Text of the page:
Omer Bartov (Hebrew: עֹמֶר בַּרְטוֹב; pronounced [ʕoˈmer ˈbartov]; born 1954) is the John P. Birkelund Distinguished Professor of European History and Professor of History and Professor of German Studies at Brown University.[1]

Omer Bartov
Omer bartov 2014.jpg
Omer Bartov
NationalityIsraeli, American
Alma mater
Known forHolocaust studies

The son of Israel Prize-winning author Hanoch Bartov,[2] Bartov was born in Israel and attended Tel Aviv University and St. Antony's College, Oxford. As a historian, Bartov is most noted for his studies of the German Army in World War II. Bartov has challenged the popular view that the German Army was an apolitical force that had little involvement in war crimes or crimes against humanity in World War II. Bartov has argued that the Wehrmacht was a deeply Nazi institution that played a key role in the Holocaust in the occupied areas of the Soviet Union.

Bartov, a 1989 to 1992 Junior Harvard fellow[3] and 2002 Guggenheim fellow, is one of the world's leading authorities on the subject of genocide.[4][5] The Forward calls Bartov "one of the foremost scholars of Jewish life in Galicia".[6]


  • The Eastern Front, 1941–1945: German Troops and the Barbarization of Warfare, Palgrave Macmillan, 2001
  • "Historians on the Eastern Front Andreas Hillgruber and Germany's Tragedy", pages 325–345 from Tel Aviver Jahrbuch für deutsche Geschichte, Volume 16, 1987
  • Hitler's Army: Soldiers, Nazis, and War in the Third Reich, Oxford Paperbacks, 1992
  • Hitlers Wehrmacht. Soldaten, Fanatismus und die Brutalisierung des Krieges. (German edition) ISBN 3-499-60793-X.
  • Murder in Our Midst: The Holocaust, Industrial Killing, and Representation, Oxford University Press, 1996
  • Mirrors of Destruction: War, Genocide, and Modern Identity, Oxford University Press, 2002
  • Germany's War and the Holocaust: Disputed Histories, Cornell University Press, 2003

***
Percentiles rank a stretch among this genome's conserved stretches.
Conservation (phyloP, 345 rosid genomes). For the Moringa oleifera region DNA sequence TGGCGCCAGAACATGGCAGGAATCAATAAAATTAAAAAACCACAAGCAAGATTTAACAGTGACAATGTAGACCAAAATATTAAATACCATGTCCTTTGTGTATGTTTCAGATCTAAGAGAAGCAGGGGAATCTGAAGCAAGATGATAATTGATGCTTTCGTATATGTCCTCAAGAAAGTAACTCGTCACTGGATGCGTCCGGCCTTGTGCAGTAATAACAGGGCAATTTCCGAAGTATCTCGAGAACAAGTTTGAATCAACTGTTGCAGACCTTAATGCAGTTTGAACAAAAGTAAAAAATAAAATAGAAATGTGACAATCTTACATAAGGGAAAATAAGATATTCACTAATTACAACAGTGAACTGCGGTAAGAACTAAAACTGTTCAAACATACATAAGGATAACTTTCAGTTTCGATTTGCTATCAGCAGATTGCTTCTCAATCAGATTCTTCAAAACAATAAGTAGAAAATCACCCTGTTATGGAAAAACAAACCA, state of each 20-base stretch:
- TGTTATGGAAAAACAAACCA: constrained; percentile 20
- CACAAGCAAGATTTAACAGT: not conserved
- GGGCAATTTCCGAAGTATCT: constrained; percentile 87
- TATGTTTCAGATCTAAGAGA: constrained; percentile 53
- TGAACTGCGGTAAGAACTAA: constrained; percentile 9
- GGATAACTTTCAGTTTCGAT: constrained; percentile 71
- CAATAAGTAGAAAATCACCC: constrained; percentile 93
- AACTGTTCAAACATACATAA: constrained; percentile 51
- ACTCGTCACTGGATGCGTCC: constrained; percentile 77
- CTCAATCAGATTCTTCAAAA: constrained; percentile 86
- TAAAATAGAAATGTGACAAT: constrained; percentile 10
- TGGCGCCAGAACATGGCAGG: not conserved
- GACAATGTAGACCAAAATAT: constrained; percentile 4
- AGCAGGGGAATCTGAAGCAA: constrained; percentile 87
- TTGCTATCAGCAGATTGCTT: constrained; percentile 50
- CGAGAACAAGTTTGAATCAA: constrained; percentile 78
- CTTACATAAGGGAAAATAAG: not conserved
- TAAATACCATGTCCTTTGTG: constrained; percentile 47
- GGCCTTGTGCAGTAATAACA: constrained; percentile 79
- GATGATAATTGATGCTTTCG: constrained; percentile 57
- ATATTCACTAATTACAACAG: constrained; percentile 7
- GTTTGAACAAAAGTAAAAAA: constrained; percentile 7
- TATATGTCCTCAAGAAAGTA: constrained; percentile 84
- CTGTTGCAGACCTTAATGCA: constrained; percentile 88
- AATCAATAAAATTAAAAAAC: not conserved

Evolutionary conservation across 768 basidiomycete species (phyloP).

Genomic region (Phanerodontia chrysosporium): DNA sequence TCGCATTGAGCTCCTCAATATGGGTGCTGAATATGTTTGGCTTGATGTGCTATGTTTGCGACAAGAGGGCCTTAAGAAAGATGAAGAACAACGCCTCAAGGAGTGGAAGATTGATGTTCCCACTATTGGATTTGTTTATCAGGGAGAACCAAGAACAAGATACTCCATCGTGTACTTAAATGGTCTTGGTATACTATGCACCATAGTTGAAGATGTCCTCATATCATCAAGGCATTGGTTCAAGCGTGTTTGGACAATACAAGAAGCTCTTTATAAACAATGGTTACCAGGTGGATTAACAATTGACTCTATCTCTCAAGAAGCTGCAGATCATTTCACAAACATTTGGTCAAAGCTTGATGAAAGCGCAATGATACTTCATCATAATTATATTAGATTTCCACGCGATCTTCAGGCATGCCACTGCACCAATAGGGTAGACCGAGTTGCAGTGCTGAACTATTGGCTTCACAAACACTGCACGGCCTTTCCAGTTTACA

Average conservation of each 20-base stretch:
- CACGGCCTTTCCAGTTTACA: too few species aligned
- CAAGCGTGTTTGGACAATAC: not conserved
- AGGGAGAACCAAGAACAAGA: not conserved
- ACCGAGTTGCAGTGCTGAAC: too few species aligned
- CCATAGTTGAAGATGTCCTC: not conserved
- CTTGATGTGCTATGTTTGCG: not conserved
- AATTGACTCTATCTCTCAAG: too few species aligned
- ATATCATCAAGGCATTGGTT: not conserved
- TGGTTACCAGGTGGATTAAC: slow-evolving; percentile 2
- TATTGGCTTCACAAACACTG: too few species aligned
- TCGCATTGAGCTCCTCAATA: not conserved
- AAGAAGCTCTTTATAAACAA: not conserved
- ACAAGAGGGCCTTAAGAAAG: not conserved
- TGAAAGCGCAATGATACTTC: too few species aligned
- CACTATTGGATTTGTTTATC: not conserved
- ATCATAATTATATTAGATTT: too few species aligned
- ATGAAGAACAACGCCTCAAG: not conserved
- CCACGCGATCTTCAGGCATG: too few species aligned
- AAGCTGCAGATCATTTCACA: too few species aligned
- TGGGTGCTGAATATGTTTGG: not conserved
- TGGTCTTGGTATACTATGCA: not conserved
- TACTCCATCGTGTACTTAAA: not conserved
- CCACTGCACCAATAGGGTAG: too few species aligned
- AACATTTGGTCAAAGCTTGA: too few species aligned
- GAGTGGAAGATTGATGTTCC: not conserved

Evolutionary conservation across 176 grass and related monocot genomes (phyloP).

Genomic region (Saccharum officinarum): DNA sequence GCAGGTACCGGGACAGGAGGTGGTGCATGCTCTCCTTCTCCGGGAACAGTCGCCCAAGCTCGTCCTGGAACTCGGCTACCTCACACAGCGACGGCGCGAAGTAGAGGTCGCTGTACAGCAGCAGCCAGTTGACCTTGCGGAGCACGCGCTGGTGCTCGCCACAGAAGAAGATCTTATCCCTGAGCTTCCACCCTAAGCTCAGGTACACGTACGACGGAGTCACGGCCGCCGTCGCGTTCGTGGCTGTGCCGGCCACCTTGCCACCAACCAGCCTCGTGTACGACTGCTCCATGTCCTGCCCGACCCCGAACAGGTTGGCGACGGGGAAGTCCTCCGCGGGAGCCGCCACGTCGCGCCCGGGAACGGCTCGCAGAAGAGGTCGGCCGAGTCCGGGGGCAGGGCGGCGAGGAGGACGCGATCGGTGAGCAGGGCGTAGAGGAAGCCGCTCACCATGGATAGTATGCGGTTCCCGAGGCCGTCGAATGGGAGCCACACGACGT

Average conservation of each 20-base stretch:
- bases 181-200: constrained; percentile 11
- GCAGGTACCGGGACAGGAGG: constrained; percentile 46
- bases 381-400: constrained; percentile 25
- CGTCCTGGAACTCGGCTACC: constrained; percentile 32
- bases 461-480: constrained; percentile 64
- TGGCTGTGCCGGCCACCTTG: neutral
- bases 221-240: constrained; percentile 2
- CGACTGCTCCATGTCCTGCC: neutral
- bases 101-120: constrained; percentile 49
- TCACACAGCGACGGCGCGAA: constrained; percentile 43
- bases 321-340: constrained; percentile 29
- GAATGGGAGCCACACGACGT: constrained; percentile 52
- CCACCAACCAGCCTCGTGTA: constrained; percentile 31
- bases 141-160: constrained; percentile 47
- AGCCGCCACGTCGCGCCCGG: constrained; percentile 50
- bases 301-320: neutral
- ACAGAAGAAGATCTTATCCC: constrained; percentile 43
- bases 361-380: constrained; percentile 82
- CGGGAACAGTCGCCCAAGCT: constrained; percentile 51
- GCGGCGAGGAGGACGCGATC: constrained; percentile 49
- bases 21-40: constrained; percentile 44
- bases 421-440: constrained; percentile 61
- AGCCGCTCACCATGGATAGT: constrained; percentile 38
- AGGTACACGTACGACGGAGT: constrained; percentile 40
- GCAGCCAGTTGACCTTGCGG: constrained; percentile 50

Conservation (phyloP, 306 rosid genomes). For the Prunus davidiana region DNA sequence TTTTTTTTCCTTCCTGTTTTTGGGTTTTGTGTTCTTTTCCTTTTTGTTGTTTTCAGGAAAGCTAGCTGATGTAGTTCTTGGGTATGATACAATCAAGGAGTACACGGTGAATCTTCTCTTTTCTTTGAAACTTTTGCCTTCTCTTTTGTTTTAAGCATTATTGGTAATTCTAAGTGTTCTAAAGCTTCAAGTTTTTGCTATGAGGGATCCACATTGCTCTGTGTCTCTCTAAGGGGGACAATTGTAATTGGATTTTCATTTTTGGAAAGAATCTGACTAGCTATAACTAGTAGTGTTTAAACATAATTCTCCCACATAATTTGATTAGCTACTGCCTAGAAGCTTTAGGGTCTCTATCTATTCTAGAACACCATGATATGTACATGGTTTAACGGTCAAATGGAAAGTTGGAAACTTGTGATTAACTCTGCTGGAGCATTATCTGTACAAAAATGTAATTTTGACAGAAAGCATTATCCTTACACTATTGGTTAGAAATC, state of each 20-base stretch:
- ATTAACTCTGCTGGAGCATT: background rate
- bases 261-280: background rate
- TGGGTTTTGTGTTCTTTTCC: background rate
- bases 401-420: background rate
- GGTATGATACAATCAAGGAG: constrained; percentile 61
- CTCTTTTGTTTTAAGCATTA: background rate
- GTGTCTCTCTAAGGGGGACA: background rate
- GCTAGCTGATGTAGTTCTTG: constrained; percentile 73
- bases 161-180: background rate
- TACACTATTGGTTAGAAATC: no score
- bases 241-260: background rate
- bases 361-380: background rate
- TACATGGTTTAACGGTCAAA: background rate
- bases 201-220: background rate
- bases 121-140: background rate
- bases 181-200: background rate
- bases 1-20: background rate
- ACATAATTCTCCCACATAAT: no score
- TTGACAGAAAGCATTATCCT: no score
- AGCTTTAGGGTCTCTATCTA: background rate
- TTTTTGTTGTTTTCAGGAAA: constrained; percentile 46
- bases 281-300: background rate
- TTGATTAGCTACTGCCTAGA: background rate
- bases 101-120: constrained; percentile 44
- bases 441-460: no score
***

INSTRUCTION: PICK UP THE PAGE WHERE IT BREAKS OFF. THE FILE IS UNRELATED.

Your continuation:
• The "Jew" in Cinema: From The Golem to Don't Touch My Holocaust, Indiana University Press, 2005
  • Erased: Vanishing Traces of Jewish Galicia in Present-Day Ukraine, Princeton University Press, 2007 (ISBN 978-0-691-13121-4). Paperback 2015 (ISBN 9780691166551).[7]
  • Anatomy of a Genocide: The Life and Death of a Town Called Buczacz, Simon & Schuster, 2018


Other worksEdit



  1. ^ "Bartov, Omer". Retrieved 3 September 2016.
  2. ^ "ההיסטוריון בעקבות גיא ההריגה: "מצאתי אירועים שלא תועדו באף ספר"". Retrieved 10 February 2021.
  3. ^ "Current and Former Junior Fellows by Term". Archived from the original on 16 January 2013. Retrieved 3 September 2016.
  4. ^ "Bildner Center Event: Omer Bartov". Archived from the original on 2008-05-11. Retrieved 2008-04-06.
  5. ^ Brown University German Studies
  6. ^ Tracing Galicia: A Talk With Omer Bartov, History, By Joshua Cohen, Forward, December 11, 2007
  7. ^ Bartov, Omer. "Erased: Vanishing Traces of Jewish Galicia in Present-Day Ukraine". Retrieved 3 September 2016.
  8. ^ "Past Winners". Jewish Book Council. Retrieved 2020-01-21.
  9. ^ "Book of Members, 1780-2010: Chapter B" (PDF). American Academy of Arts and Sciences. Retrieved May 20, 2011.